Value   4.116E+12 That’s 4.12 trillion kWh generated in the US in 2021, all sources
Units   kWh
Note    Data for 2021 is marked as preliminary
All Sources      Includes nuclear, coal, natural gas, oil, hydro, wind, solar, and others
Excludes          Small home solar panels

3.     Nuclear Power Plant Capacity

Source             American Geosciences Institute
Source URL      https://www.americangeosciences.org/critical-issues/faq/how-much-electricity-does-typical-nuclear-power-plant-generate

4.     Operating Nuclear Power Reactors by Name and Location

Source             United States Nuclear Regulatory Commission
Source URL      https://www.nrc.gov/info-finder/reactors/index.html

5.     Nuclear Explained – Generating Capacity

Source             US Energy Information Administration
Source URL      https://www.eia.gov/energyexplained/nuclear/us-nuclear-industry.php
Parameter       Number of reactors operating at the end of 2021
Value               93
Parameter       the Combined capacity of these reactors
Value               95,492 MW (million watts)
Units               Megawatts (10E6 Watts)

6.     Nuclear Power Plant Cost

Source             Synapse Energy
Source URL      https://www.synapse-energy.com/sites/default/files/SynapsePaper.2008-07.0.Nuclear-Plant-Construction-Costs.A0022_0.pdf
Plant Cost       6 to 9 billion dollars for an 1100 MW reactor

7.     Energy Efficiency of Electric and Gasoline Powered Cars

Source             US Department of Energy – Office of Energy Efficiency and Renewable Energy
Source URL      https://www.fueleconomy.gov/feg/evtech.shtml
Parameters     Fraction of energy converted to “power at the wheels”
Values             77% average electric vehicle efficiency
                       12% lowest gasoline-powered car efficiency
                       30% highest gasoline-powered car efficiency

8.     Natural Gas Generators Make Up the Largest Share of Overall US Generation Capacity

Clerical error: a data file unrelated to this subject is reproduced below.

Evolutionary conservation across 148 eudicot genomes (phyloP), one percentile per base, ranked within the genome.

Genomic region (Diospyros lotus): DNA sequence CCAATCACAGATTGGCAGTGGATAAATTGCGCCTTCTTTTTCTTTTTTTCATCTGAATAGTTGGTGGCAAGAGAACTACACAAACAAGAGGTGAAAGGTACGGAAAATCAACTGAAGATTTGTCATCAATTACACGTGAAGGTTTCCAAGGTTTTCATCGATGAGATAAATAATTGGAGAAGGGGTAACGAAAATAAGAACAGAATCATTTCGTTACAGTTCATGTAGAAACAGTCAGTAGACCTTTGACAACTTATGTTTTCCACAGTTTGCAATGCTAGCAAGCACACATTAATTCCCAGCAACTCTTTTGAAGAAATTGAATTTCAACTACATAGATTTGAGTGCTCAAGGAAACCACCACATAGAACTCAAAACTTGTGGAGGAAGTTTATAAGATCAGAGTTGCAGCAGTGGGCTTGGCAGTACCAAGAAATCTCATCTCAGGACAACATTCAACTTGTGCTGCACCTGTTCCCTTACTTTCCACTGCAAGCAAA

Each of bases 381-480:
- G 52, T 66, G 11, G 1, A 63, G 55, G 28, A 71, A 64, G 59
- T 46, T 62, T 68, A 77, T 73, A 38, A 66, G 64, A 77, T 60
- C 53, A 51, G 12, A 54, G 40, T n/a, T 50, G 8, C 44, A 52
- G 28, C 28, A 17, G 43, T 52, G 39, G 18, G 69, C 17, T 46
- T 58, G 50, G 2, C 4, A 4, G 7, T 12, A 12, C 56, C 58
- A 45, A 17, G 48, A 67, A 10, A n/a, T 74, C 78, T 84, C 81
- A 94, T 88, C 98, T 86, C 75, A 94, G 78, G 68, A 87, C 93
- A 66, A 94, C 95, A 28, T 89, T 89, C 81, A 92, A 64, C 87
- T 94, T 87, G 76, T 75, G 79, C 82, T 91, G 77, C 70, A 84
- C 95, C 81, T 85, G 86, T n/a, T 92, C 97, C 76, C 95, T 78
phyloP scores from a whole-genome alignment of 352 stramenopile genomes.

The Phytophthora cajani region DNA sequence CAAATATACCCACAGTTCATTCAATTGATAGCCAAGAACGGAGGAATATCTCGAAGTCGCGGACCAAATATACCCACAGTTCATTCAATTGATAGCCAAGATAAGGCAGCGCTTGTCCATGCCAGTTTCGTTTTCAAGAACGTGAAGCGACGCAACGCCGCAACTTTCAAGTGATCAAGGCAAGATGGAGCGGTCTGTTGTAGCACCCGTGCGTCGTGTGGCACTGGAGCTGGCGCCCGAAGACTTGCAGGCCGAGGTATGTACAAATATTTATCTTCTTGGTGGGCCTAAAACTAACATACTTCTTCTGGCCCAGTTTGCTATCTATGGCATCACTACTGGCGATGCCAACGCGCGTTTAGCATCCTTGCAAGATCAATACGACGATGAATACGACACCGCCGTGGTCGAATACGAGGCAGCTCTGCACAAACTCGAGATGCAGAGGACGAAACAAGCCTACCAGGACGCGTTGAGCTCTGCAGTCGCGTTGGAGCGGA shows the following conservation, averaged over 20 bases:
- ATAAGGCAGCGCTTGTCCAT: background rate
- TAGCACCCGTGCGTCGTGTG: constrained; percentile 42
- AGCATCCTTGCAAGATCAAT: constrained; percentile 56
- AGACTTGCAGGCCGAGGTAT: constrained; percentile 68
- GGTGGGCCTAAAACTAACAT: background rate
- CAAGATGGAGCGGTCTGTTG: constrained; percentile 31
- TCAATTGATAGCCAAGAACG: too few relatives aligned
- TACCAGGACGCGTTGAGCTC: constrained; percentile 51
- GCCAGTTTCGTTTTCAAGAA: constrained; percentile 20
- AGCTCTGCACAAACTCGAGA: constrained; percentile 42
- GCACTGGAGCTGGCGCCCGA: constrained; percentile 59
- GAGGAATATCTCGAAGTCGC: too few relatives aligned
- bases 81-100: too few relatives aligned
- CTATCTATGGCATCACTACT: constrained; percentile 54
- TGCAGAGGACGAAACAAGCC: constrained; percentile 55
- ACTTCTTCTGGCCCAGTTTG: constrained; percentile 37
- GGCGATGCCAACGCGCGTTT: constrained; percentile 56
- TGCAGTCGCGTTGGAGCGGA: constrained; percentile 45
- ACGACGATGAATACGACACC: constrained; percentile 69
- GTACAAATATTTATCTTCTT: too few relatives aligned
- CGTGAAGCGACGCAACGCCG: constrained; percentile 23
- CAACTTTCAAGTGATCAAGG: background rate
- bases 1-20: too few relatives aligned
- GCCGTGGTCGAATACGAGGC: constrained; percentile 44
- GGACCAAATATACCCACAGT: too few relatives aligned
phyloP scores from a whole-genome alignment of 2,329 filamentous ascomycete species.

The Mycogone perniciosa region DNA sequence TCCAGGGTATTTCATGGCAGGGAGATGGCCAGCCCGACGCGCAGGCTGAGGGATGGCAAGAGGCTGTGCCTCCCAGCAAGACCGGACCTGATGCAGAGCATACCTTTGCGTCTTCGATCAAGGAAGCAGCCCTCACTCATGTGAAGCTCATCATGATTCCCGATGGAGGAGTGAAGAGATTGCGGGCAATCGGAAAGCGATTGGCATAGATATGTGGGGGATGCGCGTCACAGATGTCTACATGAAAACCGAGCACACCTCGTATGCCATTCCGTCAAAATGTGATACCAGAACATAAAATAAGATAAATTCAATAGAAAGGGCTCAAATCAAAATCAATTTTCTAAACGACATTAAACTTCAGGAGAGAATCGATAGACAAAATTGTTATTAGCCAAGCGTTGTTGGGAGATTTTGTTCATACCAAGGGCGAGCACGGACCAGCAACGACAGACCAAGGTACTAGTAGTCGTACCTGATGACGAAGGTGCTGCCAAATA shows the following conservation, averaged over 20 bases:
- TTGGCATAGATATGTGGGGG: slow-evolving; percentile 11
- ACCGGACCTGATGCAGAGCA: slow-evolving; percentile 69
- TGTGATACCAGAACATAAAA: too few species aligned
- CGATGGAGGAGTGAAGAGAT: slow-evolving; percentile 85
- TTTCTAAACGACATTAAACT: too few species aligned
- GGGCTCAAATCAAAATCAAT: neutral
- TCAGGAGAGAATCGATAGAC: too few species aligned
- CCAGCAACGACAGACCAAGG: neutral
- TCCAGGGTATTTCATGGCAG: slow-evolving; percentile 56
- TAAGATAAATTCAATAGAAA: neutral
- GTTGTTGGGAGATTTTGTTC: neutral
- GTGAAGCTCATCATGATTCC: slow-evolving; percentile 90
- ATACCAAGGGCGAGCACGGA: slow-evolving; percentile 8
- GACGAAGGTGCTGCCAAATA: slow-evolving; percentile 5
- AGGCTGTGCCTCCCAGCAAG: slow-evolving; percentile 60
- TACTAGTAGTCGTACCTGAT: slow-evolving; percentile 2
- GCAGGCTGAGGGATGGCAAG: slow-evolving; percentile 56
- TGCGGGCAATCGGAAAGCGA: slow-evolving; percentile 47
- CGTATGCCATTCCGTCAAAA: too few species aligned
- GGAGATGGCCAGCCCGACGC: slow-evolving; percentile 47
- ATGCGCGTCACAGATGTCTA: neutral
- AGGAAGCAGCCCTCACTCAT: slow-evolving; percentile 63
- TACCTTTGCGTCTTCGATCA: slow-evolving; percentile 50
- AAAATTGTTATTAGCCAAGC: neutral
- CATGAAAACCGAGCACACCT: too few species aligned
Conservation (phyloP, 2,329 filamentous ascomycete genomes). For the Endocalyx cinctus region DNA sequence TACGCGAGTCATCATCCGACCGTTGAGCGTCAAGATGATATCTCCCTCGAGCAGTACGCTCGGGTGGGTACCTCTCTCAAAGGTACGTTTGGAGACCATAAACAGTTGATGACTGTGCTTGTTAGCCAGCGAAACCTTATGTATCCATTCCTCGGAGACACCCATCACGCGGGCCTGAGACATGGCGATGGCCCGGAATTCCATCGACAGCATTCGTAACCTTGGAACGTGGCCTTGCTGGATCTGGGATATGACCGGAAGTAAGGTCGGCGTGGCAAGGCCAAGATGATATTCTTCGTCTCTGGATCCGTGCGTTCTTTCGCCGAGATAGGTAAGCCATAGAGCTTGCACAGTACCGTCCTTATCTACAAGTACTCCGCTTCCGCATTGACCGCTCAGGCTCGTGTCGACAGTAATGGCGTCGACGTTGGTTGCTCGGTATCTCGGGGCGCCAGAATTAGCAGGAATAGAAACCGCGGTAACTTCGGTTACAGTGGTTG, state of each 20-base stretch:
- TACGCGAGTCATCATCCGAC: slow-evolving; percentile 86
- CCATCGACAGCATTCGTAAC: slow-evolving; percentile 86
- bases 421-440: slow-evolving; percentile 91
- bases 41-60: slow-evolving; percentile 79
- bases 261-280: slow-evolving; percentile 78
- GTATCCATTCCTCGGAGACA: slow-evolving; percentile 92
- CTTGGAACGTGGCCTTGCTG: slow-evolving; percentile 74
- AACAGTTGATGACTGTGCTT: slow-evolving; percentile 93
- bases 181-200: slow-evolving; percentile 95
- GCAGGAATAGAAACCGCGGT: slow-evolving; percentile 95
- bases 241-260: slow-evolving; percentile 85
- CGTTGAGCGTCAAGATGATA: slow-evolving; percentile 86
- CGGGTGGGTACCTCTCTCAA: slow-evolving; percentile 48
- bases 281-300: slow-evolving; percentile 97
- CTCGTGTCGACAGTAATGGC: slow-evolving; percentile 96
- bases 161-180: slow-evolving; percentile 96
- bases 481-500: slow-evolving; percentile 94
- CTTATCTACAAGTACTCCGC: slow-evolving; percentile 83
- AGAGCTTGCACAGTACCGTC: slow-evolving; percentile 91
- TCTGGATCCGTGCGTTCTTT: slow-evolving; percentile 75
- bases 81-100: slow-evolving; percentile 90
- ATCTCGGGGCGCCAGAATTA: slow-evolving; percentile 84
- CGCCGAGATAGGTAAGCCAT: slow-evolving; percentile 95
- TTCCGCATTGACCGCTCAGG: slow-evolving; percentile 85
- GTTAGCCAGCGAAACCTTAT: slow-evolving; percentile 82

Source             US Energy Information Administration
Source URL      https://www.eia.gov/todayinenergy/detail.php?id=34172

9.     Capital Cost for Natural Gas Generating Plants

Source US Energy Information Administration
Source URL      https://www.eia.gov/analysis/studies/powerplants/capitalcost/
PDF                  Capital Cost and Performance Characteristic Estimates for Utility Scale Electric Power Generating Technologies, February 2020, Independent Statistics  &                                   Analysis, US Energy Information Administration, US Department of Energy, Washington DC 20585
Case                COMBUSTION TURBINE H CLASS, COMBINED-CYCLE SINGLE SHAFT WITH 90% CO2 CAPTURE, 430 MW
Parameter       Capital Cost
Value               2481
Units               $ per kW
Note that an alternate reference shows a reduced value of 948 $/kW (with citation of authority hidden behind a paywall): https://www.statista.com/statistics/557322/installed-natural-gas-generator-construction-cost-in-the-us-by-type/

10.     Economics of Nuclear Power

Source             World Nuclear Association
Source URL      https://world-nuclear.org/information-library/economic-aspects/economics-of-nuclear-power.aspx

11.     Natural Gas Energy Content Per Cubic Foot

Source             US Energy Information Administration
Source URL      https://www.eia.gov/energyexplained/units-and-calculators/british-thermal-units.php
Parameter       BTU per KWH (theoretical)
Value               3412 BTU
Parameter       BTU per Cubic Foot of Natural Gas
Value               1039 BTU (theoretical)
Calculated      KWH Per Cubic Foot
Value               0.304513482 (theoretical)
Calculated      Cubic Feet Natural Gas Per KWH
Value               3.283926853 (theoretical)

12.     Natural Gas-Fired Electricity Conversion Efficiency

Source             US Energy Information Administration
Source URL      https://www.eia.gov/todayinenergy/detail.php?id=32572
Parameter       Efficiency of Newer Natural Gas Generation Plants
Value               7029
Units               BTU / kWh actual
Calculated      Efficiency
Value               3412 / 7029 = 0.485417556

13.     Proven US Reserves of Natural Gas

Source             US Energy Information Administration
Source URL      https://www.eia.gov/energyexplained/natural-gas/how-much-gas-is-left.php
Parameter       Proven reserves of dry natural gas
Value               445.3
Units               TCF (trillion cubic feet)

14.     Natural Gas Utilization in the United States

This includes all uses, including residential, industrial, and electric generation.
Source             US Energy Information Administration
Source URL      https://www.eia.gov/energyexplained/natural-gas/use-of-natural-gas.php
Parameter       Natural Gas used for all purposes in the US in 2021
Value              30.28
Units               TCF (trillion cubic feet)

15.     Technically Recoverable Dry Natural Gas (TRR)

This is natural gas that could feasibly be recovered.  This value exceeds the proven reserves.
Source             US Energy Information Administration
Source URL      https://www.eia.gov/tools/faqs/faq.php?id=58&t=8
Parameter       Technically Recoverable Dry Natural Gas
Value               2,926
Units               TCF